Mrs. Johnson texted the family immediately to join her in the search for Sophie, as they were making s’mores around the campfire waiting for the annual fireworks show over Lake Michigan. The family split up and began the search. The went up and down the campsite, across the road to the beach and literally canvassed the area until midnight before they called it a night. Everyone at the campground knew Sophie was missing and that she belonged to the Johnson’s.  What made the search even more difficult is that the town where the campsite resides literally triples in population for the “Light Up the Lake” show.  People come from miles around and begin lining up chairs on the bluff, towels on the beach around 8 a.m. to claim their spot so they can watch the 10:00 pm show. The town’s population triples and traffic is always insane and chaotic at best.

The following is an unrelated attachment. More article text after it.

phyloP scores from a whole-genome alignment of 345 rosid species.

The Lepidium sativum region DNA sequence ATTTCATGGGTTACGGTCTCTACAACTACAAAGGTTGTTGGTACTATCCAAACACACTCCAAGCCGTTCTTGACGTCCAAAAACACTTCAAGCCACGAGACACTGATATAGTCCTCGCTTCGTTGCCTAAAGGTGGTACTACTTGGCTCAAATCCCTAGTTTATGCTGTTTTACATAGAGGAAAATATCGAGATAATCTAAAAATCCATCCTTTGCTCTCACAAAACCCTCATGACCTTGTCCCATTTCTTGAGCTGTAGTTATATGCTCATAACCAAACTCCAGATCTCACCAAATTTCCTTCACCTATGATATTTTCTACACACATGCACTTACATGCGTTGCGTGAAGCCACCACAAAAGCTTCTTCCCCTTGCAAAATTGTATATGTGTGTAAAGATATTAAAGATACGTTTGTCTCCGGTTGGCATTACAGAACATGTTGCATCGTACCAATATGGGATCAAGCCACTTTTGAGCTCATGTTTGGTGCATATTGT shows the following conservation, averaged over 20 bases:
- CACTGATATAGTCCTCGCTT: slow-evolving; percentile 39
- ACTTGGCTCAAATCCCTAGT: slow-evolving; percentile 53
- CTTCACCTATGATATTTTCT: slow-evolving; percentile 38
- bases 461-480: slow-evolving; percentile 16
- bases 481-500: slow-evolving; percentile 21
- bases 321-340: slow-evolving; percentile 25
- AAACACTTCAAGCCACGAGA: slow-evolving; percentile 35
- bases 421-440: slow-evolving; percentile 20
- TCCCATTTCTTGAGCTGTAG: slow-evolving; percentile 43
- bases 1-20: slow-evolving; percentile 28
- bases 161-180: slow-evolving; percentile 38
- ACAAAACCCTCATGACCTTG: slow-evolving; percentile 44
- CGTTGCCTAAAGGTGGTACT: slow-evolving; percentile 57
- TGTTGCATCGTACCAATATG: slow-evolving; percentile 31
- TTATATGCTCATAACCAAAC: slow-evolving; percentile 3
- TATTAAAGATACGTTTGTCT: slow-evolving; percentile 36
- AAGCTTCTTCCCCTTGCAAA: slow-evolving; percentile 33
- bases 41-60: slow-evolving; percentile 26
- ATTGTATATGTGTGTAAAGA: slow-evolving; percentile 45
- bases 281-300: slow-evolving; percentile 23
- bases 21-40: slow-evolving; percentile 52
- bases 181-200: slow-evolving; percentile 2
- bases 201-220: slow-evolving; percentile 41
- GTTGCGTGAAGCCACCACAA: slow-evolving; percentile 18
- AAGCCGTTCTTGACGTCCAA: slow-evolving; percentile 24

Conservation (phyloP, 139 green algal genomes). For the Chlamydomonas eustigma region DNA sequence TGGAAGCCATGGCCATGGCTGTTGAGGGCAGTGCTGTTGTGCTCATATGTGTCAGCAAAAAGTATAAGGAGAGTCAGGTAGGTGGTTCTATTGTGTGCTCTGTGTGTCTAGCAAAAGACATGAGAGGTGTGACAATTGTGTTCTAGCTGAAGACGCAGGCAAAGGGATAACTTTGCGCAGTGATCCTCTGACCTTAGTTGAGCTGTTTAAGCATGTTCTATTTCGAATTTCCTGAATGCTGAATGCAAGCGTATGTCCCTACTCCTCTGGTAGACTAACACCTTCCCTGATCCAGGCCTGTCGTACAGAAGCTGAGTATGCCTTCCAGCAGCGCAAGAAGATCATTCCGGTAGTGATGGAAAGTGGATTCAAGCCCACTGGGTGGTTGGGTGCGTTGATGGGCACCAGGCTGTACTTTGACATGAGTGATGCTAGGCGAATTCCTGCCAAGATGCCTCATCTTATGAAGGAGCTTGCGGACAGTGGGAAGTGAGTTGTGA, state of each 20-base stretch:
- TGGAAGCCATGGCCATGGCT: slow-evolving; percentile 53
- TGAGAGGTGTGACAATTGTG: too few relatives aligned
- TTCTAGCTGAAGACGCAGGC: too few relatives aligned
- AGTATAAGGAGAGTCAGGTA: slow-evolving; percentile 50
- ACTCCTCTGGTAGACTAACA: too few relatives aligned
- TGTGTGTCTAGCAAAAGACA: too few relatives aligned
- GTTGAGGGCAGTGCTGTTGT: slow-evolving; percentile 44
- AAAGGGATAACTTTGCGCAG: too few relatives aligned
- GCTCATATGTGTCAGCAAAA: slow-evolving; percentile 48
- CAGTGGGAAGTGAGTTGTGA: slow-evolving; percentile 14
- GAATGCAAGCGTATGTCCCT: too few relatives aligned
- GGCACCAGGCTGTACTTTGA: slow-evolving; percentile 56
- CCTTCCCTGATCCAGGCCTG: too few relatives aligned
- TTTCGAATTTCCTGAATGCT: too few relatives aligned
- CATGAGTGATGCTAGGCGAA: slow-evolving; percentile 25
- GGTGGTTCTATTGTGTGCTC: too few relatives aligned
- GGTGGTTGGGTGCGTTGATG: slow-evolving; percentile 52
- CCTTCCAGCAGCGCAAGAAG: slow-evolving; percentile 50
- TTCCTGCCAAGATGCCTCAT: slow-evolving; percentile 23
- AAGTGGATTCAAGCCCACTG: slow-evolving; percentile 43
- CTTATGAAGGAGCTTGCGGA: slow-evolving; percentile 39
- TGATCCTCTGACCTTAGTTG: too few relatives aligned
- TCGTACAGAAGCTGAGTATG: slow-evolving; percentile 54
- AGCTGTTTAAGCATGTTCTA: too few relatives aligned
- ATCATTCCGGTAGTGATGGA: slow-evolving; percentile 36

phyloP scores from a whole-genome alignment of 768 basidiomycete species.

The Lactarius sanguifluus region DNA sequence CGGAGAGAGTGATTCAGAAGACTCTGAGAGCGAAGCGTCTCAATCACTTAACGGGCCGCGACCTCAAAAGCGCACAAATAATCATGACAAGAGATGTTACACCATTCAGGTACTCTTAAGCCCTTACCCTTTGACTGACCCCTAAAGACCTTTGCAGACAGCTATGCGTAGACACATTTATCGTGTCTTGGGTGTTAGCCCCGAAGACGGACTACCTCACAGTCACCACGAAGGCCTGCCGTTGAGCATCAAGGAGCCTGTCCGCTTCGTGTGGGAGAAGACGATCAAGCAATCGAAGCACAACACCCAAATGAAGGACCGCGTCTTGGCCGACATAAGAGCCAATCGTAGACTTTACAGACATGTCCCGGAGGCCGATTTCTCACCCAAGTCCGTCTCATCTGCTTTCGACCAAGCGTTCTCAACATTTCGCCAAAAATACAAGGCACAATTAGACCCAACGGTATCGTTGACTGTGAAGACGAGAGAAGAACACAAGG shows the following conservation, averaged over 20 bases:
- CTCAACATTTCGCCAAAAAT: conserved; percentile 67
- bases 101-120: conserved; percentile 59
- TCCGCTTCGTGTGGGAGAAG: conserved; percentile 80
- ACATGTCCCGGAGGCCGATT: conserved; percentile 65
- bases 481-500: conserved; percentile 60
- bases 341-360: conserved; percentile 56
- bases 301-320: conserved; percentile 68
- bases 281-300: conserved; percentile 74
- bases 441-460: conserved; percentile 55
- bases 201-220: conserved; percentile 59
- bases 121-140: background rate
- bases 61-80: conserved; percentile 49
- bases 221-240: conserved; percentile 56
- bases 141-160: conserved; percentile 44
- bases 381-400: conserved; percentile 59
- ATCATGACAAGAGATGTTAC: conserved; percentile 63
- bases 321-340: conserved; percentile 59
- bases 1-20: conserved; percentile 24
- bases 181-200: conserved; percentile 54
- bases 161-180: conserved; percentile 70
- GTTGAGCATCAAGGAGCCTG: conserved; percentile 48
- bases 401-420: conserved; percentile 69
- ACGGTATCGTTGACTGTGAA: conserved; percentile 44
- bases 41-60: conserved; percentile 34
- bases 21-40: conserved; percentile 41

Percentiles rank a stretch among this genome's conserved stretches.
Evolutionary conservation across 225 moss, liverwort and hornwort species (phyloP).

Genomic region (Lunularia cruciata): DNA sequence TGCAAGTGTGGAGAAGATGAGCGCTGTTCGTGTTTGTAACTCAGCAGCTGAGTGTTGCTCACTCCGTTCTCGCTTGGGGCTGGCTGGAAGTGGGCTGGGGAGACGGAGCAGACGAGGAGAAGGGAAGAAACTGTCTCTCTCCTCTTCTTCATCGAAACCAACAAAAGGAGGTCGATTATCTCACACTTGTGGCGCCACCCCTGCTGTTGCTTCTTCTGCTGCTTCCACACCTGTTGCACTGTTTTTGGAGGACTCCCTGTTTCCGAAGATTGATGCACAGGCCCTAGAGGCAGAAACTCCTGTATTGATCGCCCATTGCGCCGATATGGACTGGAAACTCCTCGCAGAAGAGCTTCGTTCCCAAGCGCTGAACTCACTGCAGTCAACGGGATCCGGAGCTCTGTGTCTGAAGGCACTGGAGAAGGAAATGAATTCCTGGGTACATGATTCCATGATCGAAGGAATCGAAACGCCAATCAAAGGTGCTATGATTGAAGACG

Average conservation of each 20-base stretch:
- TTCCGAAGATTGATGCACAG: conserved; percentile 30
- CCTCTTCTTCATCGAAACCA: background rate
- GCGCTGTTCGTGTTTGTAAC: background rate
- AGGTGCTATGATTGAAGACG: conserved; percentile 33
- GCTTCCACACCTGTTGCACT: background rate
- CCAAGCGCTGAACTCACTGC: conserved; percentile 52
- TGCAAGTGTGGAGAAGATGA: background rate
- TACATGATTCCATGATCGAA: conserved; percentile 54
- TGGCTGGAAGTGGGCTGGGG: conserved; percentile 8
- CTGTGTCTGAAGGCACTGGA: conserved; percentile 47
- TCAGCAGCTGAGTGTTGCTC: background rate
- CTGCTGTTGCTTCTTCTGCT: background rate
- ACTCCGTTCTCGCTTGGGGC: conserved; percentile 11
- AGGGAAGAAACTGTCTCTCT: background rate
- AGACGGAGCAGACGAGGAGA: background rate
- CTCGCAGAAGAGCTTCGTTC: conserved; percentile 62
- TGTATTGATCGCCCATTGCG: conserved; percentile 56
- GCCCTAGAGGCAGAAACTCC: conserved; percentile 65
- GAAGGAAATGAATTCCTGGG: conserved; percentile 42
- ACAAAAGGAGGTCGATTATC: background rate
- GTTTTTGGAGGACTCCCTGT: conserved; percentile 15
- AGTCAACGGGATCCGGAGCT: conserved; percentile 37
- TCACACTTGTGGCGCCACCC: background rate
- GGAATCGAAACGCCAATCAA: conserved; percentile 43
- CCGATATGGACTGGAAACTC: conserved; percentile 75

Mr. Johnson couldn’t sleep, his fear was that the children would wake up only to find her by the side of the road, so he walked up and down the road until dawn calling out Sophie’s name and looking for her. He was hoping that someone would have realized she was lost and took her in for the night and then find her contact information on her collar. No such luck.  In the morning the rest of the family resumed the search.  Mrs. Johnson called the police and went to the local animal shelter.  What she learned was that many other families had a similar story.  The shelter director told her that the day after the 4th of July is always the busiest day for them and frankly all animal control or rescue organizations.  She went on to education and remind everyone in line that animals are innately afraid of loud noises such as thunder and especially firecrackers. Their instinct is to run and hide. The director further went on record to saying that the majority of the pets who are brought to the shelter do not have proper tags, identification or even micro-chipping. Therefore, after 3 days the dogs are placed up for adoption. Fortunately, this shelter was a no-kill shelter. Mrs. Johnson left a photo of Sophie, along with her contact information. If Sophie somehow made it to the Shelter, she knew they would be reunited as her collar, tags and micro-chip were all current.  As she left the shelter, she felt hopeful.